“I thought to myself, ‘This is great. I’m going to get kicked out of press row just as overtime is starting in the biggest game I’m ever going to see Virginia play,’” said Gunter, smiling. “But he just walked up, picked up the chair, put it behind me and said, ‘Good luck.’”

In the next game against Auburn University, Gunter just happened to be in the perfect position along the sideline to let Koehn know – after there had been some initial confusion in the arena – that a foul had been called as UVA guard Kyle Guy attempted the go-ahead 3-pointer in the final seconds.

Virginia fans know how that turned out as Guy calmly sank three free throws and sent UVA to the championship game, where they would defeat Texas Tech University.

“I think it’s among the greatest sports stories ever told, given what took place the year before,” said Gunter, who sat next to former UVA coach Terry Holland and his wife, Ann, on the joyous plane ride home. “The comebacks in the last three games were breathtaking, but the most underrated part of the run, for me, is that the guys came back from being down 14 to Gardner-Webb [University] in the first round. It could have happened again, but they learned to use adversity the right way, as Tony Bennett would say.”

 

In September, Gunter decided to step down from his role on UVA broadcasts. Coincidentally, Koehn left UVA to become the radio announcer for the NBA’s Milwaukee Bucks exactly a month later.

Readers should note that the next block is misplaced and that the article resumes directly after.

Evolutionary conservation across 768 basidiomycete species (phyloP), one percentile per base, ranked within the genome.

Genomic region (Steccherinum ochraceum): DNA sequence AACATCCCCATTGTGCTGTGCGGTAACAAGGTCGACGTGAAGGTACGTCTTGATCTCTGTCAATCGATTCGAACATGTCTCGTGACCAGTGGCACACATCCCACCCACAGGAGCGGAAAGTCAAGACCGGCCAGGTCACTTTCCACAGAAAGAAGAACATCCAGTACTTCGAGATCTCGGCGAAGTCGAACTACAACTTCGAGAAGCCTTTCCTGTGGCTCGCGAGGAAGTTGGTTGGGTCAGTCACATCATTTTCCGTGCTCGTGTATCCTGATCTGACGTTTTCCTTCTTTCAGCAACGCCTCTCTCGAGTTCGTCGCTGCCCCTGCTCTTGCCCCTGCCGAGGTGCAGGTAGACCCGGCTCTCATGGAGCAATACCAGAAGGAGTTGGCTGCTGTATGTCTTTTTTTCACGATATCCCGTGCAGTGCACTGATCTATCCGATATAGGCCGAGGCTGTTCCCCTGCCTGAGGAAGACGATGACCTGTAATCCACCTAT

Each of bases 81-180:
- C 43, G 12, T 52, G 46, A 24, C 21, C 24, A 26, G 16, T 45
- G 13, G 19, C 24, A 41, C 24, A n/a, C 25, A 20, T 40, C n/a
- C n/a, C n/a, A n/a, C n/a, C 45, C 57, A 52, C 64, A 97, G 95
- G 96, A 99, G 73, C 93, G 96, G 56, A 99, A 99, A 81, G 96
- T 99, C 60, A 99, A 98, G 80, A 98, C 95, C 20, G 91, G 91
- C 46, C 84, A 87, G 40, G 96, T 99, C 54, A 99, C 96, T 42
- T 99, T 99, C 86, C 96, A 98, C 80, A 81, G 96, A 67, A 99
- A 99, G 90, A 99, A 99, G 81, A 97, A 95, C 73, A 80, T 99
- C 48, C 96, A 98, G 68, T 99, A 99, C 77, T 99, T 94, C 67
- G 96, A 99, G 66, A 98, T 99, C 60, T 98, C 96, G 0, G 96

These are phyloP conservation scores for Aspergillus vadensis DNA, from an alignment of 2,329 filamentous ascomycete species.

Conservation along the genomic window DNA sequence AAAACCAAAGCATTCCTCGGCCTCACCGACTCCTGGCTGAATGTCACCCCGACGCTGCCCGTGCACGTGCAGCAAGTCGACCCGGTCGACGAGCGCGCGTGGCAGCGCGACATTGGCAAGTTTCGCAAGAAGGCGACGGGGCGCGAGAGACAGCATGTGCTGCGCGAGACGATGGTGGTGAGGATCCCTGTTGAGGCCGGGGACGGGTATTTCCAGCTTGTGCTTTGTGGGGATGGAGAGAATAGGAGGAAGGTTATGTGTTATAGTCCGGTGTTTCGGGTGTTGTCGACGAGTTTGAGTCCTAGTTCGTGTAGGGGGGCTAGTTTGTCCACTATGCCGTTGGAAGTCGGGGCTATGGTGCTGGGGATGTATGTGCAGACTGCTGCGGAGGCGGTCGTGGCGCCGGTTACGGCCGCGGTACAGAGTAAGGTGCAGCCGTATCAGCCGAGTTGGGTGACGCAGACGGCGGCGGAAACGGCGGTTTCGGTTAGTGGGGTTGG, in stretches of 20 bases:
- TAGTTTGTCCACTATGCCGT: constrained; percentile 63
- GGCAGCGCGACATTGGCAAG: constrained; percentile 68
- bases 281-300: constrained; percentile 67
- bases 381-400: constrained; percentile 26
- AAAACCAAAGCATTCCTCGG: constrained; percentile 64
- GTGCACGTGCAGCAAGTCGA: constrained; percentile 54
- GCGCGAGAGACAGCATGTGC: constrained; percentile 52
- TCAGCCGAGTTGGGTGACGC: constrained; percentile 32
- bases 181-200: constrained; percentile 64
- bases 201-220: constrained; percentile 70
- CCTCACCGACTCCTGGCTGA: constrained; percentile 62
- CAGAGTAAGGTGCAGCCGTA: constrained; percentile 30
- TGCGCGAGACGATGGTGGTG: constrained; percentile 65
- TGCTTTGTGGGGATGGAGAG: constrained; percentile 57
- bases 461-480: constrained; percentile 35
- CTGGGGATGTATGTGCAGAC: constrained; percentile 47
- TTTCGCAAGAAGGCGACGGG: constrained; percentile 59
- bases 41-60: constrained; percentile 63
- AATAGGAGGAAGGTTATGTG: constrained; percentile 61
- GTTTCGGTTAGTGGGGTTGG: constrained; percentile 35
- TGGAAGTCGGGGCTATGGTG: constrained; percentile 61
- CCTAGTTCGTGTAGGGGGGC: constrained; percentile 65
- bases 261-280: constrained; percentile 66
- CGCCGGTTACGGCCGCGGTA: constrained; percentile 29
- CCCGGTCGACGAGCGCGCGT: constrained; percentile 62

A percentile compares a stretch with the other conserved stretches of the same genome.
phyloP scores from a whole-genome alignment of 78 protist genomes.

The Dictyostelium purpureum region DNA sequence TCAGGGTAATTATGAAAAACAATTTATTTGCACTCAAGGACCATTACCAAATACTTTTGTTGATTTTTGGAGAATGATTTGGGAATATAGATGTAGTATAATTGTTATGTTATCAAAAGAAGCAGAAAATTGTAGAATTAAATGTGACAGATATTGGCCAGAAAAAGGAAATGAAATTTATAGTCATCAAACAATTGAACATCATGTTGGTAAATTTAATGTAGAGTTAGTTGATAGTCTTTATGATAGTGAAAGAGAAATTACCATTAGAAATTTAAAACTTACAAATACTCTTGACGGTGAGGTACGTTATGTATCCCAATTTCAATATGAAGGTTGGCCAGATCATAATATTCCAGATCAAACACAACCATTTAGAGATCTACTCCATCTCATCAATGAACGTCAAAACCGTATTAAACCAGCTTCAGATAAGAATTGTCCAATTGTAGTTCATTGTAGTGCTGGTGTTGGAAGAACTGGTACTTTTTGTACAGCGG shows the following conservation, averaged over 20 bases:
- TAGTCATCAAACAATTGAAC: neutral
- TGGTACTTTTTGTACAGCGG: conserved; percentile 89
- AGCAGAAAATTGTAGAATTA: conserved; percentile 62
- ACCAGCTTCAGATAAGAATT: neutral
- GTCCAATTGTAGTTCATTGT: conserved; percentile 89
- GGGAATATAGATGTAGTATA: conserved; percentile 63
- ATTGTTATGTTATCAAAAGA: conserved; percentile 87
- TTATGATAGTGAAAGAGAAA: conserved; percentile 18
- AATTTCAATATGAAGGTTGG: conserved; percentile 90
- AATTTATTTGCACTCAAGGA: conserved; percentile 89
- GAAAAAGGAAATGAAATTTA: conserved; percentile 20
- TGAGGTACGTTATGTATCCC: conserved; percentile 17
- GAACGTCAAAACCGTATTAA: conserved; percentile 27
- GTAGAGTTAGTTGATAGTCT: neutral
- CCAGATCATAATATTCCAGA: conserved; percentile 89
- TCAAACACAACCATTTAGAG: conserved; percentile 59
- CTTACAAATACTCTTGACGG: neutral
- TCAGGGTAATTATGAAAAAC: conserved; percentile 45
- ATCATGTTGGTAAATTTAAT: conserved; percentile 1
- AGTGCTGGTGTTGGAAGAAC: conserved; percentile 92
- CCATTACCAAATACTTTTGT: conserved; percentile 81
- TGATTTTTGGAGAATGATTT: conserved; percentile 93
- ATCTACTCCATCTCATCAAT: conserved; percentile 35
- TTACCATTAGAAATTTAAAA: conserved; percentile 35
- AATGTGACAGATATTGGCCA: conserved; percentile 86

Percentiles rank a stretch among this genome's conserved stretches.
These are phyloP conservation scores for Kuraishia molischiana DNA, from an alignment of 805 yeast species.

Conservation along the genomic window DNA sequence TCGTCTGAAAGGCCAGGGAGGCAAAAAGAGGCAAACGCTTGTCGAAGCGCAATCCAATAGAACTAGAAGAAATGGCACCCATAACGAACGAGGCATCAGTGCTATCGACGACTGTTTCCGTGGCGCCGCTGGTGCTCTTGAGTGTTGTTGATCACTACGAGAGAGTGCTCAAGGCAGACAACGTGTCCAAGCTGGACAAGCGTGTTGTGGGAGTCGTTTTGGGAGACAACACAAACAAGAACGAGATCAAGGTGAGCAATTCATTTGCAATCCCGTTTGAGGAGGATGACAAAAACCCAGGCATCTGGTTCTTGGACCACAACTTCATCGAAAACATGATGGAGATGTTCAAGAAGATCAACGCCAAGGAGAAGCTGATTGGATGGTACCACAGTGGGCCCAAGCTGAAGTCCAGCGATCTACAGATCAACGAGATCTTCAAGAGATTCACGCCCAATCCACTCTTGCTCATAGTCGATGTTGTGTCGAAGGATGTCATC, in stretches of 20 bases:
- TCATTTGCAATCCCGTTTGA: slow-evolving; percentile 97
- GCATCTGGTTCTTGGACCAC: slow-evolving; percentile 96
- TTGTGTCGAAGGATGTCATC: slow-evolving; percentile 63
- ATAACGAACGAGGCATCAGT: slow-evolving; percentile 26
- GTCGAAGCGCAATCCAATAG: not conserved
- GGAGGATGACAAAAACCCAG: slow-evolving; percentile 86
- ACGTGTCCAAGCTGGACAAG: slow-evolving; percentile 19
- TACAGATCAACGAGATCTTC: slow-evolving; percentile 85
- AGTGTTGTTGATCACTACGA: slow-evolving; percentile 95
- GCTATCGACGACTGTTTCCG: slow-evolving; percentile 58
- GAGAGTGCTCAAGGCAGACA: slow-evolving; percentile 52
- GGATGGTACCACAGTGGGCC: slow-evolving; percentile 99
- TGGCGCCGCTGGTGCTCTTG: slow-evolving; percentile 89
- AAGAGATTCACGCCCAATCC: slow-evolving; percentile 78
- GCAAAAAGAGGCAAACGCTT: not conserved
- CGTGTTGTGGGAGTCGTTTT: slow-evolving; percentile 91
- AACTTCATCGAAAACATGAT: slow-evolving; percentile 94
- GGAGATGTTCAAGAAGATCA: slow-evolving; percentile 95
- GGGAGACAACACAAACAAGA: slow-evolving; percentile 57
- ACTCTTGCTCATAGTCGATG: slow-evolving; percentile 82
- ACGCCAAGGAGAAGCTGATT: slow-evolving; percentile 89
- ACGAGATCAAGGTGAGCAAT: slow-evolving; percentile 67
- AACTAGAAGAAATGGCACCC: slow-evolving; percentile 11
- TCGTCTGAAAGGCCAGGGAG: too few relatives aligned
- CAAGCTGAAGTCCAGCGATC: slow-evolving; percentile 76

After 13 years of games, Gunter wanted to spend more time with his wife, Kate, and his now-10-month-old daughter, Edie.

While he will continue to attend UVA games in an unofficial capacity, Gunter’s No. 1 priority remains growing his successful real estate business, which began in earnest nearly a dozen years ago and includes helping find homes for new UVA faculty members.

It was three years ago, in his capacity as a real estate agent, that Gunter found Long the property in downtown Charlottesville that is home to the Chris Long Foundation and from where “The Green Light Podcast” records its shows (that also appear as videos on YouTube).

Long, who retired from an 11-year NFL career in 2018, had just finished taping the pilot episode of the podcast – by himself – and wanted Gunter’s opinion.

“Both Chris and the content were good, but the show consisted of Chris talking football for two hours directly into one camera,” Gunter said. “He was being funny, but there was nobody to laugh at his jokes. 

“I thought he needed another voice in the room.”

The next thing Gunter knew, he was that voice.

Gunter thought he would just sit in for a show or two until Long brought in someone with experience, but 315 episodes and counting later, he’s still by Long’s side.

The soft-spoken kid who always enjoyed working behind the scenes is suddenly in the last place he thought he’d ever be: center stage.

“I am the unlikely, accidental and reluctant co-host of the Green Light Pod,” Gunter said. “Chris had his pick of gigs in retirement, and he chose to host a podcast with his real estate agent.”

Long maintains that Gunter wanted to step outside his comfort zone more than he knew. But whatever the case, Long said his friend has made the perfect tag-team partner.

“Sometimes he’s hard to read because he’ll just look at you – and he’s thinking,” said Long, with a chuckle. “That’s all well and good until I have to guess whether he likes a segment or ‘Did I just say something stupid on the mic?’ He keeps you honest. To me, that’s the biggest value in a friendship – can a friend be honest with you?